Ystradgynlais & District

History and Heritage

Gurnos, Ystradgynlais

From the Spring 1949 edition of 'Y Gurnosydd' came a series of articles on the geography and geology of the local area. Included in this was a map of Gurnos, including the railway lines, and the position of Gurnos School (marked in red).

Page 4

The position of Gurnos is three quarters of the way up the Swansea Valley where the river Twrch joins the River Tawe.
It is in a hollow place surrounded by mountains. On the east and south are the Drym and the Varteg mountains, between which a pass leads into Neath. On the west are the Alltygrug Mountains and the Palleg moor on the North between which a road leads to Ammanford and through which the Twrch flows to join the Tawe. The Palleg moor rises to the North East and the lower slopes are wooded.
The most common trees are the oak and alder together with ash, birch and hazel. Beech, chestnut, sycamore, elm and poplars have been planted on the Gough Estate which has the most fertile land in Gurnos. The locality stands almost on the northern edge of the anthracite coalfield.
The people of Gurnos do all sorts of jobs such as coal mining, farming, clock making and tinplate working. There are no longer any coal mines in the Gurnos and the miners work at neighbouring collieries but a clock factory has been built there and the people of Gurnos are beginning to learn a new trade.
Farming in the Gurnos is an important industry. It is mixed sheep and dairy farming providing the locality with milk and meat.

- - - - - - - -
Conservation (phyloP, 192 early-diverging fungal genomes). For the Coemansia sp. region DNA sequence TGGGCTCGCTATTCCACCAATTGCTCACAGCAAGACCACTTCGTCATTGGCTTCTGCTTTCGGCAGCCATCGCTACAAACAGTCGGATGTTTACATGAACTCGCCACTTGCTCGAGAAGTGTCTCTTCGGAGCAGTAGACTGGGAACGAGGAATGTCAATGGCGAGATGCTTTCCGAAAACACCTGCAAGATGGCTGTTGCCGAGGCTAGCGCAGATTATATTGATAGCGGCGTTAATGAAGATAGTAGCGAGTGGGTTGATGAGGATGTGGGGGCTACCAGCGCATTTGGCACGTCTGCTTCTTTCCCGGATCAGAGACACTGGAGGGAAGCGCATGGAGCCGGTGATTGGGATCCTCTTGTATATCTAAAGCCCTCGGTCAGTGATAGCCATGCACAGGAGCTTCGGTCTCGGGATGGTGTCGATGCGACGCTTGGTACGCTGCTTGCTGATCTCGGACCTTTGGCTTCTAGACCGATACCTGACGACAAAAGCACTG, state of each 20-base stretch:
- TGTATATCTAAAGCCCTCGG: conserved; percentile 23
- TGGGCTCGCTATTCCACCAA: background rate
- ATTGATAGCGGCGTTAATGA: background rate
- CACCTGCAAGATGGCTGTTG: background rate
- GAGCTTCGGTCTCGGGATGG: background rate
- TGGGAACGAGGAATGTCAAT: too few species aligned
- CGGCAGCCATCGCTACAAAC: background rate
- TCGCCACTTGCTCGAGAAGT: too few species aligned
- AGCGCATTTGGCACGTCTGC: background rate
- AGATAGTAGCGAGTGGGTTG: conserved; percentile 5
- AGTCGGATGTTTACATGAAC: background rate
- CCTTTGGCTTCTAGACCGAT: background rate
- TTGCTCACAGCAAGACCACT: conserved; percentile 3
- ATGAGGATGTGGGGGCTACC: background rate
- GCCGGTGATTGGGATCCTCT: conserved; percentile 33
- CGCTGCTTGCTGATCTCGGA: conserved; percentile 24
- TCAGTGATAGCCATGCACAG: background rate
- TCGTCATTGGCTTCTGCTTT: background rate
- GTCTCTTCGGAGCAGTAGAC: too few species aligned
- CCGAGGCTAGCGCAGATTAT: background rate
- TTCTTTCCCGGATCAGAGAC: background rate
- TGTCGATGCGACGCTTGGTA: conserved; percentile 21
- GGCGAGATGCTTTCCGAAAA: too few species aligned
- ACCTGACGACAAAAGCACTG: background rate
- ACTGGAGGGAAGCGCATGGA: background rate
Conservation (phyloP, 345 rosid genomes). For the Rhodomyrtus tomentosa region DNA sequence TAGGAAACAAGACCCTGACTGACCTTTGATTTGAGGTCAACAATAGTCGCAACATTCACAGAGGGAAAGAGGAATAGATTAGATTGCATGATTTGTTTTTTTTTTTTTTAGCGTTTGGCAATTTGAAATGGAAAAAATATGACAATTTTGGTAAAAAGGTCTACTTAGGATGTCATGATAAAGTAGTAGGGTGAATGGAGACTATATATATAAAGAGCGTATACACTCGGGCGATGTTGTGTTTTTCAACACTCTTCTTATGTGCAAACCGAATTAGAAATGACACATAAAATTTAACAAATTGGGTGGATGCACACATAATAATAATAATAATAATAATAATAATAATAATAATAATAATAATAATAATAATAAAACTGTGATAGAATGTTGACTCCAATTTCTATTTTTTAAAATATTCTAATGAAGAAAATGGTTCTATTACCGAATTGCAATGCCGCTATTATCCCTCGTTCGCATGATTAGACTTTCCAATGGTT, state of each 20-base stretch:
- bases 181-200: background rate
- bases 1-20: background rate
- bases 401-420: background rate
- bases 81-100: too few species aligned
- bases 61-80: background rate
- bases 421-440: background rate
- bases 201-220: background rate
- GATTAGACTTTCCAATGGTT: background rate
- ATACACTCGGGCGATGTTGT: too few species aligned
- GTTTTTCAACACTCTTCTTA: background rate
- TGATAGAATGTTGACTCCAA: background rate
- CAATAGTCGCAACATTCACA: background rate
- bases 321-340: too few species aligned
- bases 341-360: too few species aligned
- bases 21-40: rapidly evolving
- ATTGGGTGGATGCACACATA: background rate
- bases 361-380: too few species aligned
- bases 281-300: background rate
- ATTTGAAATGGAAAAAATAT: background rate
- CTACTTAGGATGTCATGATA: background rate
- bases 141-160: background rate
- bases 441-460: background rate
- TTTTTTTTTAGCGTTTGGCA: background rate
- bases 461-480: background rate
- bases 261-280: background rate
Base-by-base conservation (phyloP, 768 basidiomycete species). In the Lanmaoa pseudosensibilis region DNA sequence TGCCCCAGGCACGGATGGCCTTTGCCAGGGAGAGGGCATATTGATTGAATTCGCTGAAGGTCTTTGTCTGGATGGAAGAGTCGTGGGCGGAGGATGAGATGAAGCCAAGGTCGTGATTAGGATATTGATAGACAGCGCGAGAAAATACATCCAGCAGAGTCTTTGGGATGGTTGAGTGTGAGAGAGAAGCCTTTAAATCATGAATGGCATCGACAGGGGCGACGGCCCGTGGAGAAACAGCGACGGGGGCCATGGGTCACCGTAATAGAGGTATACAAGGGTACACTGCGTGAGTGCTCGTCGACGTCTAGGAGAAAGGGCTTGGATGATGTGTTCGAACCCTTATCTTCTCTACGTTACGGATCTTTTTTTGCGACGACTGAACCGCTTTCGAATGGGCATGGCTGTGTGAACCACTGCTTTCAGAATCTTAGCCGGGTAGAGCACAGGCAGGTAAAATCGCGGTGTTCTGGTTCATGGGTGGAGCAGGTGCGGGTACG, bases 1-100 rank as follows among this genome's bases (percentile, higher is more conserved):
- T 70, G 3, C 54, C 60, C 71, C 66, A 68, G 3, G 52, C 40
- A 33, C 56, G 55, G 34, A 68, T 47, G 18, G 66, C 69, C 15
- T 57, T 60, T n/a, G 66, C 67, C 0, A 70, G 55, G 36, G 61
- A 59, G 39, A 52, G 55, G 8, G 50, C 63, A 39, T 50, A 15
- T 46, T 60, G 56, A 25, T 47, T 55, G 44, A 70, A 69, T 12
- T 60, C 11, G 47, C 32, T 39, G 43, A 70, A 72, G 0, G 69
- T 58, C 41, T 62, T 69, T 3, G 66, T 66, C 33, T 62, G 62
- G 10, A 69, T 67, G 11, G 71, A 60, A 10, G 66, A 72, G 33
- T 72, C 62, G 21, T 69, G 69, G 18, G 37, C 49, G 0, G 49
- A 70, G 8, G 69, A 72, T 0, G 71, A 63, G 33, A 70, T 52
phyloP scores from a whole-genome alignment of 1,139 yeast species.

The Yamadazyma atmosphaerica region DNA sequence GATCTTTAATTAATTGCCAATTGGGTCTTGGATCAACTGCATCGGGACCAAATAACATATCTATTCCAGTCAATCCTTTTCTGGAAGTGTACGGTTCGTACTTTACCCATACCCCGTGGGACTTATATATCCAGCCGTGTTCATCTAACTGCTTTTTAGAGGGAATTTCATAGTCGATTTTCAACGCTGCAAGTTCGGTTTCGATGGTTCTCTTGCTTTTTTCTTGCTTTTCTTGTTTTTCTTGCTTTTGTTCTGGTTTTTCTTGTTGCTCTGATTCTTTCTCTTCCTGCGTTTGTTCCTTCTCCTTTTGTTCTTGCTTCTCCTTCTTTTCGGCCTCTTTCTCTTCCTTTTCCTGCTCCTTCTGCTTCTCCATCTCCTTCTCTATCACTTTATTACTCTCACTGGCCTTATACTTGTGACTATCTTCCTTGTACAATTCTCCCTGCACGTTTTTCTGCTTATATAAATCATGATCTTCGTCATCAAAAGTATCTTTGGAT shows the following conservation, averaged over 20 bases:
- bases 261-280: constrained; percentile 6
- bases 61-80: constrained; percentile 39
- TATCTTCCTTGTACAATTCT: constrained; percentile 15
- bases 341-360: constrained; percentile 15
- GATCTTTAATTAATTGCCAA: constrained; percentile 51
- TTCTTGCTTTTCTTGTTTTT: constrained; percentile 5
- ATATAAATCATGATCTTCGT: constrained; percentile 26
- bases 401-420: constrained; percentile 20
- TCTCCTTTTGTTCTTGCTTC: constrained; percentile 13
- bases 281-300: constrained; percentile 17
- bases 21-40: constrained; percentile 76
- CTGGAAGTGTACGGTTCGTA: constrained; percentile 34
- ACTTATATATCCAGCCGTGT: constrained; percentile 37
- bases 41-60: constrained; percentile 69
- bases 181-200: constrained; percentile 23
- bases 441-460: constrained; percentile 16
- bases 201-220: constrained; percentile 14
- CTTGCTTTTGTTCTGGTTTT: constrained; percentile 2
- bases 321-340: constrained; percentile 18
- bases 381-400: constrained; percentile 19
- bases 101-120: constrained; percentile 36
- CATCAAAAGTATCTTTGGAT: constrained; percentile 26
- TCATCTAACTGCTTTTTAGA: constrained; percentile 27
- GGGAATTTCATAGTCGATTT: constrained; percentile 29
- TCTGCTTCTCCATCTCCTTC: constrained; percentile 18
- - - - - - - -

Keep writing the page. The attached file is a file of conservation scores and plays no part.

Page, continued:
The Gurnos tinplate industry has declined but many of its people are still employed in nearby tinplate works. Together with all this the Gurnos has all the other various trades like shop keeping, building and other services. The Gurnos has good communications with other parts of South Wales by rail, road and telegraph. The canal once joined Swansea to the upper parts of the valley but this is no longer in use and has become clogged with rubbish.

Page 6

The Gurnos is joined with the mainline railways by tracks leading south to Swansea, north to Brecon and west through Brynamman. A large marshalling and goods yard stands in the centre of Gurnos and the work of directing and marshalling the rail traffic gives work to a great many of the local people.
Roads run to all the other leading towns in South Wales - to Swansea in the south-west, Ammanford in the west and Brecon in the North. Good secondary roads join it to the outlying villages.
Its population is somewhere around 800 people and its future developments are rather good.

Elgar Jones Form 4A

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